Netflix's re-imagining of The Baby-Sitters Club is winning over a new generation of fans around the world, with the popular 90's young adult books being brought to life and recontextualised with diverse characters, casting, and stories.
While the show still features the adventures of Kristy Thomas (Sophie Grace), Mary-Anne Spier (Malia Baker), Claudia Kishi (Momona Tamada), Stacey McGill (Shay Rudolph), and Dawn Schafer (Xochitl Gomez), these adventures now explore topics such as being raised by single parents and living with diabetes, as well as what it's like being Japanese American in 2020 America.
In one scene, there's a quick shot of a pile of shoes outside the front door of Claudia’s house (Claudia is Japanese American), which the show’s executive producer Naia Cucukov fought to have included.
“The first time I saw that shot, I just burst out into tears," Cucukov told NBC.
"I know to some people it's just a throwaway shot but it was so important, and it just made me feel so seen."
Members of the LGBTIQ+ community have also been loving the series, with one particular episode - Mary-Anne Saves the Day - being praised for its inclusion of a young trans character, played by 10-year-old trans actor Kai Shappley.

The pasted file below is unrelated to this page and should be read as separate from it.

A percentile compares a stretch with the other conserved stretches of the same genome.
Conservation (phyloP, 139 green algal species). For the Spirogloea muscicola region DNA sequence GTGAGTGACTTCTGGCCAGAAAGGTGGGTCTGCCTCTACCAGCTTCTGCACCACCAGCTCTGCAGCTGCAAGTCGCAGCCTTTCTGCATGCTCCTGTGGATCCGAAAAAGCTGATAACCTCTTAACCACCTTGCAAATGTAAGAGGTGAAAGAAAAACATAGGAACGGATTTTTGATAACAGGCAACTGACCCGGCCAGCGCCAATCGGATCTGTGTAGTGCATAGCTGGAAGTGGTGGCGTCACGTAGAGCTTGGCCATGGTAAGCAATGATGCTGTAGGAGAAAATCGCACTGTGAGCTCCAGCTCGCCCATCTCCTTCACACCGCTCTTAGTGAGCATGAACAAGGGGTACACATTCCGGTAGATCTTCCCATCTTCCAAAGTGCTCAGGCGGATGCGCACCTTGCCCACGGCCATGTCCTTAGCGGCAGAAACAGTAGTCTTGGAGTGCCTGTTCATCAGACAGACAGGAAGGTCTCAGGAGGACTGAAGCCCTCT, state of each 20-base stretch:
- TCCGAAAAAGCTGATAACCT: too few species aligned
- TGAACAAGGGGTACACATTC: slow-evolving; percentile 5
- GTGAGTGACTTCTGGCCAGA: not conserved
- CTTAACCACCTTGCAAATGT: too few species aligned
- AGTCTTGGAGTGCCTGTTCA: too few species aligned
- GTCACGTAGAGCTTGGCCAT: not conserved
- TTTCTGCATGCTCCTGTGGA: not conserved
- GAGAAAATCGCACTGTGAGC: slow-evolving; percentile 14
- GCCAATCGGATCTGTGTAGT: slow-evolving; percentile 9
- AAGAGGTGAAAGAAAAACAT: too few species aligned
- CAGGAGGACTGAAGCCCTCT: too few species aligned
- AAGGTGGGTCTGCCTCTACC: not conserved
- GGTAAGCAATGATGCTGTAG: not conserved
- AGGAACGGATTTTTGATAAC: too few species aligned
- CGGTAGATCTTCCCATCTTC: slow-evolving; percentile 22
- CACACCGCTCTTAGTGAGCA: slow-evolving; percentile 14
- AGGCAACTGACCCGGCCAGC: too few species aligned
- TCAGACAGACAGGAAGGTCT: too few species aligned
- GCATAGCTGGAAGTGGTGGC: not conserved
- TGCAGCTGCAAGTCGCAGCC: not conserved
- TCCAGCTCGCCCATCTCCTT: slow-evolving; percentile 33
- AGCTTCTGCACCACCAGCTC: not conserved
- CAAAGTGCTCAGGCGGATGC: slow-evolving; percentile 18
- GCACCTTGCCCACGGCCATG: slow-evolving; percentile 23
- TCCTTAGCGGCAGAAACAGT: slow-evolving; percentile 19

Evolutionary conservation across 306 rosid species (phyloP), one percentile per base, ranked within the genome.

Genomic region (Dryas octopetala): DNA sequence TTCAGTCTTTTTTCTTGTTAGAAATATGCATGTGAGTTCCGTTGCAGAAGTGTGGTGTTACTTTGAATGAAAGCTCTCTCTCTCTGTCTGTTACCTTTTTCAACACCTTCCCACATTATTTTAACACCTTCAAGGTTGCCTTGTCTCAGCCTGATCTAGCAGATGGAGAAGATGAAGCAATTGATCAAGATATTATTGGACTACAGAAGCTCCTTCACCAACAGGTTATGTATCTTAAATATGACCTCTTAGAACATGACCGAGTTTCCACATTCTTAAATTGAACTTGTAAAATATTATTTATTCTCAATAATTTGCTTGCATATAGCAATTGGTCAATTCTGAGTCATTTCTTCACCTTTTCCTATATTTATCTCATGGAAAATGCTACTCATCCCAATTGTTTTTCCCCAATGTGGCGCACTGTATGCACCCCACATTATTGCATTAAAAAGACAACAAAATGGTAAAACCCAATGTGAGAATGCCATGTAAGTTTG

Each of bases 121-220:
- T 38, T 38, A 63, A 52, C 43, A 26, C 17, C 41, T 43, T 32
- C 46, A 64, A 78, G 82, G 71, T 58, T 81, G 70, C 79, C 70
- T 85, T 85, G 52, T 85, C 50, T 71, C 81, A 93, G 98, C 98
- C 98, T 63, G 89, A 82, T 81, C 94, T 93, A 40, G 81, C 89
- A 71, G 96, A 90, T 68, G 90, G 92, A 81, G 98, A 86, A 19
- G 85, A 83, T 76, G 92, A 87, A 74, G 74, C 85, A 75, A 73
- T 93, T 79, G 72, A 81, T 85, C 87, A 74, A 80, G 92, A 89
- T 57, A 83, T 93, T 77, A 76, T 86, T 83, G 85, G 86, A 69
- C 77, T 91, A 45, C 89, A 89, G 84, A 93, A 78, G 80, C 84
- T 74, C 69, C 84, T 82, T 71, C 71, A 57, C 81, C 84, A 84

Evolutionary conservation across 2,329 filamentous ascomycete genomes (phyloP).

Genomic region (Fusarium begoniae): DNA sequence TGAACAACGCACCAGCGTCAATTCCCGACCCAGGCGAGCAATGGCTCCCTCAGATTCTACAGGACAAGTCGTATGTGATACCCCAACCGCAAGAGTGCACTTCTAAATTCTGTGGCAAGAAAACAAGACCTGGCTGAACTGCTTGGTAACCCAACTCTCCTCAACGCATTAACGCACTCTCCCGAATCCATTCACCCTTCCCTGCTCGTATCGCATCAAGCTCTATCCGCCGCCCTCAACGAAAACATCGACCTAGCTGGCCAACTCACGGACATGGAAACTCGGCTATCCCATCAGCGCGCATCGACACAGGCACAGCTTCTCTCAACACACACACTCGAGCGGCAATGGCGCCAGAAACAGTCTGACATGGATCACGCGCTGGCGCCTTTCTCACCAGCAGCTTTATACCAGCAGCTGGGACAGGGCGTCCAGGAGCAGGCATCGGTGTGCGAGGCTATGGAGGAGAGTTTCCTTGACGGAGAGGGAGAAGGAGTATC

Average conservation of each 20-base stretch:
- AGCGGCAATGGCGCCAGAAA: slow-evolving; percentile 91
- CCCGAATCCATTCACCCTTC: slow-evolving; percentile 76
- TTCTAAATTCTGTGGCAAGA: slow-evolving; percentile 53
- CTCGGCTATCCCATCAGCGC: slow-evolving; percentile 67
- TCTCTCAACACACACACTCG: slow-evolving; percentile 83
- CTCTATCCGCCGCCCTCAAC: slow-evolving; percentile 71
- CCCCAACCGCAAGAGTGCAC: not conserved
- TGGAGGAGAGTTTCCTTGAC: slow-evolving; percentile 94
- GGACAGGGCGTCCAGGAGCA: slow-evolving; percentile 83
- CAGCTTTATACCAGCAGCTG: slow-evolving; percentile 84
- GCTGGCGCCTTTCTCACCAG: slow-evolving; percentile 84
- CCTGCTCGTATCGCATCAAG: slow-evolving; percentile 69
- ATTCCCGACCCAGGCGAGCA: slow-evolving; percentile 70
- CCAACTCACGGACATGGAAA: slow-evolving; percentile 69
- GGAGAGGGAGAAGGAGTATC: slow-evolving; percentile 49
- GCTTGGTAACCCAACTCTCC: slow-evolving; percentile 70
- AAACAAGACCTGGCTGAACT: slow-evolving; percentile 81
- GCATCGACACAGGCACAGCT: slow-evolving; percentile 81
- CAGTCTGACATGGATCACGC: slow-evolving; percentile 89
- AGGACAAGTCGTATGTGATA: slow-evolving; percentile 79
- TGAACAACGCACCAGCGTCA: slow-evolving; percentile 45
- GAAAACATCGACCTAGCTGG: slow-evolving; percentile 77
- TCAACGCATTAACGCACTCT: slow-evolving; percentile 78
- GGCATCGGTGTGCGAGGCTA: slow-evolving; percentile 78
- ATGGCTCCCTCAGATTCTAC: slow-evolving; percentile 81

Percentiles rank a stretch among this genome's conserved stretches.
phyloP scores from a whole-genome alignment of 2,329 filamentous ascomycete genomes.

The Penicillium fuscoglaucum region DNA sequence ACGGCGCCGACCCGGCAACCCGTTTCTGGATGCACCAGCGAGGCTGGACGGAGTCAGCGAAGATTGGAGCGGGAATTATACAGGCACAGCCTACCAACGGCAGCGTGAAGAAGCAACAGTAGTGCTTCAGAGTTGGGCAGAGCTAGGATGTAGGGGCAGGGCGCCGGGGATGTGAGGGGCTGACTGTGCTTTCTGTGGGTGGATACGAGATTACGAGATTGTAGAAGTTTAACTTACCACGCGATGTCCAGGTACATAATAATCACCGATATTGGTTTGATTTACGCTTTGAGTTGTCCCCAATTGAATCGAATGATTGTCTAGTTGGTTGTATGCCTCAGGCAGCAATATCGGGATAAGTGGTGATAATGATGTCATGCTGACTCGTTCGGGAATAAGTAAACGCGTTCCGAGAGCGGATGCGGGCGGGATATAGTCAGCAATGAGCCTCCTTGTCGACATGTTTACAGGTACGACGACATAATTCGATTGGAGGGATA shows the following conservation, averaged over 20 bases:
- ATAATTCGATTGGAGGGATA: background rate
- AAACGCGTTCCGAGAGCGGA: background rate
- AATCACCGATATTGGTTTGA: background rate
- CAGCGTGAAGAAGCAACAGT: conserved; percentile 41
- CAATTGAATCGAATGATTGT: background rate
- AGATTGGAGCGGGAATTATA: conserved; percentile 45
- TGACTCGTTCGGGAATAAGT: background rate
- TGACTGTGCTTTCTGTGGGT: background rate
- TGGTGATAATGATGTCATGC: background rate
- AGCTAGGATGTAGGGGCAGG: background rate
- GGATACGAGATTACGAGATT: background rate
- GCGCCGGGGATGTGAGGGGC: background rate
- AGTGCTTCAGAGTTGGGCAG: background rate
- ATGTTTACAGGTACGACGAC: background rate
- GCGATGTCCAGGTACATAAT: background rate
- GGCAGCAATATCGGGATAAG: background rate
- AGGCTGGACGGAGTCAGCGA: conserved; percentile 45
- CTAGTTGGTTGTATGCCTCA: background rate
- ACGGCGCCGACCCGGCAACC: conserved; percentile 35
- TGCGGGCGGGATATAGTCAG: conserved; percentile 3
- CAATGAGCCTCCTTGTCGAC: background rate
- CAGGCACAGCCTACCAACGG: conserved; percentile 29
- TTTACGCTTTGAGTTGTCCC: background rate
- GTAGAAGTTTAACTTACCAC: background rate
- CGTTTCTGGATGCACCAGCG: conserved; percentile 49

In the episode, Mary-Anne is looking after Bailey (Shappley), a trans child who needs to go to hospital after coming down with a fever.
"I really wanted to include this character from the beginning," series showrunner Rachel Shukert told NewNowNext.
"I often feel like The Baby-Sitters Club is so much about inclusivity, and always was, and I don’t want anyone to watch the show and not see themselves included in it," she continued.
"I think to see that trans people, and queer people, and all these people are just part of the fabric of the community, they’re just there. There’s no invisibility by omission."
Shukert added that the episode was "based very much on a story from the books" but was tweaked to include Bailey being trans.
"The story is very much beat for beat the same story; the only difference that we made is that we tweaked one character," she said. "And it then became meaningful on this whole other level - that part of getting appropriate medical care for this child is protecting her in that moment, and making sure that she’s not misgendered, and making sure that she has everything she needs to feel emotionally safe and supported in that moment."
You can hear more from 10-year-old Kai, who plays Bailey, below: